Even as I type this, if you look at the guys behind Scope, there’s not many answers after their announcement. A Rangers podcast has asked how things will be different to what the MSM already offer, and the question has largely been rubbered. A Celtic fan last night, asked how much they would like to charge, and the response from one of the lads at Scope was childish, baiting the potential subscriber into going to the kickstarter page and getting enjoyment out of winding him up, instead of just answering him directly. It’s needless, and it’s already creating a bad atmosphere with the fanbase you are looking to engage with.
Further to this, they (Scope) mention that media in Scotland as fallen behind, but on their Pundits account with STV journalists, they mostly talk about English football. That may be the premise of the show, to cover the Premier League more than the SPFL, which is fair enough, but on the segments they do cover the SPFL, they talk it down. In their April episode, they go into the subject of Brendan Rodgers leaving Celtic, a day before he signed his new deal, and how he could be tempted by the Premier League again, and what will Celtic do if we lose all our best players ? How is that different to what the media here do at the moment, already working as a recruitment consultant for teams down south ?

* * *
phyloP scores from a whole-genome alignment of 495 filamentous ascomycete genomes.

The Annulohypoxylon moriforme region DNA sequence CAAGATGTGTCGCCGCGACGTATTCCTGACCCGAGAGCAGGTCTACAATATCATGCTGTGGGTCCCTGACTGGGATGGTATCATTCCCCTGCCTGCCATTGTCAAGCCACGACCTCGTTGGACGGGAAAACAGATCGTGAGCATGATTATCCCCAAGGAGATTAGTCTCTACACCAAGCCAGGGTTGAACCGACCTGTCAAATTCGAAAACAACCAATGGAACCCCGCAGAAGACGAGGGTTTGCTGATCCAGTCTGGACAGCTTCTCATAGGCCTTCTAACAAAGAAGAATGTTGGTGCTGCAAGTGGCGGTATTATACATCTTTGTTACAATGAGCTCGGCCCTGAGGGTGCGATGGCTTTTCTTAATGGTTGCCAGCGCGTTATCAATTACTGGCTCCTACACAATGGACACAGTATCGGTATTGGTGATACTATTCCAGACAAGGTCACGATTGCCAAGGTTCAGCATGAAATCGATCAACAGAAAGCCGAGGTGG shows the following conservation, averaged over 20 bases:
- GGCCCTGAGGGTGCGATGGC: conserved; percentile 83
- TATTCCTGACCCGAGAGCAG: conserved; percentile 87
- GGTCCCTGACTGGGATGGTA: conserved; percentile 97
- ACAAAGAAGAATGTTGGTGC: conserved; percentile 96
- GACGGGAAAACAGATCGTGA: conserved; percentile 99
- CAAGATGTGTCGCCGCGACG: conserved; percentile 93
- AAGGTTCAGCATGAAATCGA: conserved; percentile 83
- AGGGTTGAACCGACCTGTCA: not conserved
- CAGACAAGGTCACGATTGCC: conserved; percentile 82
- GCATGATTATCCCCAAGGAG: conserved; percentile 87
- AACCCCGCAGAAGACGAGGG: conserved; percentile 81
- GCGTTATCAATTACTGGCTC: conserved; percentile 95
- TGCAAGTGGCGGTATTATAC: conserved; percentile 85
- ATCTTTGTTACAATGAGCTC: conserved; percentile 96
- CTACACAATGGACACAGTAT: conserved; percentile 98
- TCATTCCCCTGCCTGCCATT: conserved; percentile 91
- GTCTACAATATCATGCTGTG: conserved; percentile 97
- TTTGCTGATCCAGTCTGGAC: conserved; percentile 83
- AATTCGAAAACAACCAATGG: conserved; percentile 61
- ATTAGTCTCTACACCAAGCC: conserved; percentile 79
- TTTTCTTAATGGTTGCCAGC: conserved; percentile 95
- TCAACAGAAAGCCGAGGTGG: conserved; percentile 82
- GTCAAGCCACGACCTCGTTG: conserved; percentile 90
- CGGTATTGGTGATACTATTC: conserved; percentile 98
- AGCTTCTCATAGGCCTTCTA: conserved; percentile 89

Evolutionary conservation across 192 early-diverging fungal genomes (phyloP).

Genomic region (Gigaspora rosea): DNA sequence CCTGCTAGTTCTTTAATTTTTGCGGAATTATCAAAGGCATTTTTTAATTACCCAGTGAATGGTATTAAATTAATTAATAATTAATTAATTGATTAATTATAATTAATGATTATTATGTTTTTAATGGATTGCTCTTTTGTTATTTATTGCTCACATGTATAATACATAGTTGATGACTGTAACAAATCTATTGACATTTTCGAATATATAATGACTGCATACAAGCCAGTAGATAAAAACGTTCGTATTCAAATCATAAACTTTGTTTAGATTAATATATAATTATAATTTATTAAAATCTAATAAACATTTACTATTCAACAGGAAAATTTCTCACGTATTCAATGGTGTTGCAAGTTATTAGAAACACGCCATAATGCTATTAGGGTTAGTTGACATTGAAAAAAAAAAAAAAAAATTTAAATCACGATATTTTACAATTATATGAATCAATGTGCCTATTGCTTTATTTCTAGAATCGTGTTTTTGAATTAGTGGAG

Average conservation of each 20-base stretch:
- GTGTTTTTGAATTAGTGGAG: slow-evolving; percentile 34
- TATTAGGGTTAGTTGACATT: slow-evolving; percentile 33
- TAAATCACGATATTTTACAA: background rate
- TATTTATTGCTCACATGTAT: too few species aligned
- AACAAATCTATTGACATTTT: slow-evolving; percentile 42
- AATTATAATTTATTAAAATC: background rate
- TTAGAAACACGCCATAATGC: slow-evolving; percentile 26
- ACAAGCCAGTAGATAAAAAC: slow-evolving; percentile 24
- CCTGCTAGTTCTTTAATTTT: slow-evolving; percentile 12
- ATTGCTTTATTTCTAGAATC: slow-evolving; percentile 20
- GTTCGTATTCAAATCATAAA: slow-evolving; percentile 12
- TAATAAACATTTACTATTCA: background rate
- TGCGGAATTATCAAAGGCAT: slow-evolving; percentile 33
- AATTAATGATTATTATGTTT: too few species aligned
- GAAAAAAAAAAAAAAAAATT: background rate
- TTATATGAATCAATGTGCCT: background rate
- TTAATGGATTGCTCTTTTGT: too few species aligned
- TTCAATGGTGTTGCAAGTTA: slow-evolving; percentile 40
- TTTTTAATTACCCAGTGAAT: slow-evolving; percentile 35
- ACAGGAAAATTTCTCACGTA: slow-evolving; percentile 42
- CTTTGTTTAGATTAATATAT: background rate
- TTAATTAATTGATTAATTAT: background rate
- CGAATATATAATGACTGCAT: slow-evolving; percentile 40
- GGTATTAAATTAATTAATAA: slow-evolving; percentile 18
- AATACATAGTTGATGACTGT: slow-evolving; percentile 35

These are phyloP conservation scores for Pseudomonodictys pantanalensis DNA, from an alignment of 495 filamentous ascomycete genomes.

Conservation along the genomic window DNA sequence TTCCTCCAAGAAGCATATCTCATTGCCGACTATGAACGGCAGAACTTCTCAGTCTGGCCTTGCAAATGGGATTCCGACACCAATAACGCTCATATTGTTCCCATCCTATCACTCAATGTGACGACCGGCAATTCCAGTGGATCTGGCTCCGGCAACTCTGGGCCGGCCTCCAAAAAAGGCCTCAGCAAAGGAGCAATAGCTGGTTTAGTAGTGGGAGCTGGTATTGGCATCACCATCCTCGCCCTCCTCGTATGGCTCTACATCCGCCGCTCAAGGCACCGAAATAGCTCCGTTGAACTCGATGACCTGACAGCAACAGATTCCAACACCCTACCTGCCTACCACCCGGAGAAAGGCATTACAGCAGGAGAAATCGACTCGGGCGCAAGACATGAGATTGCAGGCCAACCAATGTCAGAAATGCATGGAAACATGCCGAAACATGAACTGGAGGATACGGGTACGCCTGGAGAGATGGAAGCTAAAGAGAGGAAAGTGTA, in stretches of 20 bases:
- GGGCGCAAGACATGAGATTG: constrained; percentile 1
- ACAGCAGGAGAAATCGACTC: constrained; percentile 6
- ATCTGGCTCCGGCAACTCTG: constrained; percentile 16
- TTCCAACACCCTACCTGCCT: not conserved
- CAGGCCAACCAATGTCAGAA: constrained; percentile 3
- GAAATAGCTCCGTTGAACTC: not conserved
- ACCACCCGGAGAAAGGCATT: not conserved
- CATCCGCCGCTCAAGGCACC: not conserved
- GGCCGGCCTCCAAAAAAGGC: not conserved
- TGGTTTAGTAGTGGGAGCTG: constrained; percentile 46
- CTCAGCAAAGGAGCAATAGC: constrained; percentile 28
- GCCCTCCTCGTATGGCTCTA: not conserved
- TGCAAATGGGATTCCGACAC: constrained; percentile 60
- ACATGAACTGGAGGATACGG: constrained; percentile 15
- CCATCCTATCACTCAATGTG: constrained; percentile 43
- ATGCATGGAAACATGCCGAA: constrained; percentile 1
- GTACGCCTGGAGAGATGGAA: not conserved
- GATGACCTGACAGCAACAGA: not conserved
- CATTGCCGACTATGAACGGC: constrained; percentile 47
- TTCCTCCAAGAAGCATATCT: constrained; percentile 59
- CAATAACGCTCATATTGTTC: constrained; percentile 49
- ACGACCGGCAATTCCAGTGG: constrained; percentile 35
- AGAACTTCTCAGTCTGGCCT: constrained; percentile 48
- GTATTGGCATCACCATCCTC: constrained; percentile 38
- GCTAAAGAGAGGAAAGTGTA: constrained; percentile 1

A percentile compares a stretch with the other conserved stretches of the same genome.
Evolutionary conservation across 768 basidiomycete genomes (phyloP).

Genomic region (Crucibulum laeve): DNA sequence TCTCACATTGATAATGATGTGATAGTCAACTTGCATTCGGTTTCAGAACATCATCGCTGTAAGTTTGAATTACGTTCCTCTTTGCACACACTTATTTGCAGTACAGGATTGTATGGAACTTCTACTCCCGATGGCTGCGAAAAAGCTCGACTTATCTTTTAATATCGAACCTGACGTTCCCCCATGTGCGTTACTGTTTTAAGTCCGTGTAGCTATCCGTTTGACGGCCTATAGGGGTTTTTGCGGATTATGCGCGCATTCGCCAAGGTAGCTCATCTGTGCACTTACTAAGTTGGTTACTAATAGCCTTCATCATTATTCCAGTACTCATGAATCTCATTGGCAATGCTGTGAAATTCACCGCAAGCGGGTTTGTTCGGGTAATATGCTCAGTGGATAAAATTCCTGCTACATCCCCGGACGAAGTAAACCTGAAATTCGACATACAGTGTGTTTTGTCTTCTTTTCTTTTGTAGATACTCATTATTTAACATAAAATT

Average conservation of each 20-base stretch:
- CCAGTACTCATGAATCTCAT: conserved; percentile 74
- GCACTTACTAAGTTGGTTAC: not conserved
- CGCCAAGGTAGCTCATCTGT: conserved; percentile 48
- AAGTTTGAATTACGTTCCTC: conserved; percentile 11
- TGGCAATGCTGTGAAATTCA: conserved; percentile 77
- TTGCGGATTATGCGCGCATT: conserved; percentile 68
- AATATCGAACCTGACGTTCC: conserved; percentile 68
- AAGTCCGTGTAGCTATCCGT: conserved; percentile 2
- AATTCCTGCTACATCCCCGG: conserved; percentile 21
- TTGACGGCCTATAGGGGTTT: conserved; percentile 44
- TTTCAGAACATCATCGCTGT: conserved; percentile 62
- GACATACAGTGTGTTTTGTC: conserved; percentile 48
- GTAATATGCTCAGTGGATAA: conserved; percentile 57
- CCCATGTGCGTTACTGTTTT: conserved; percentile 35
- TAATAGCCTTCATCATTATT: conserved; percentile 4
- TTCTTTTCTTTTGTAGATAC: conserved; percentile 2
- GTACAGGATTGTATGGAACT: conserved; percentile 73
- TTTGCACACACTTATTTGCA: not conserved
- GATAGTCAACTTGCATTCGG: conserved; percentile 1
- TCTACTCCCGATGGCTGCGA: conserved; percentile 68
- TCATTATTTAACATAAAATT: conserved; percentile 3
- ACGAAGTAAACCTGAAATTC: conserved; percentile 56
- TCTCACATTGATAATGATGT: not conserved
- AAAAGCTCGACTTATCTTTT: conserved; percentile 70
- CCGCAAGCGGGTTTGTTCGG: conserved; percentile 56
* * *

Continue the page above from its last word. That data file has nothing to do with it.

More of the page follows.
The MSM here is not perfect, in fact it’s far from it, but there’s still a lot of readable content, vlogs, and supporter-based opinion pieces online, so what can Scope offer differently from them and the plethora of Celtic fan media that’s already out there ?
It’s not personal, and some of the abuse that the guys at Scope have had to put up with from people has been over the top as well.
God forbid anyone tries to earn a living doing something they enjoy, and the guys at Scope clearly enjoy talking fitba, so if they are charging people for their product , then fair play to them, but what could have been better was their engagement with Celtic and Rangers fans before their announcement. The initial and ongoing furore seems to have snowballed due to the sudden arrival on the scene, combined with the ‘Old Firm’ rhetoric and then the donation aspect of it.
They want to ‘bridge the gap’ between media and fans, but perhaps getting in touch with some fan media from both clubs before they launched their kickstarter would have been a better route to go down, building a rapport, gathering ideas from what audiences like/don’t like and seeing what they could do differently to the existing blogs/opinion sites/podcasts already out there, because seeing as they are the media, it would be genuinely refreshing to see them do something differently and engage with the fans more, instead of just getting that after paying a subscription.
It seems such a Scottish thing to do – attack something that sounds positive and stick with what we already have, but in this case, people are right to question this when it involves parting with their hard earned cash.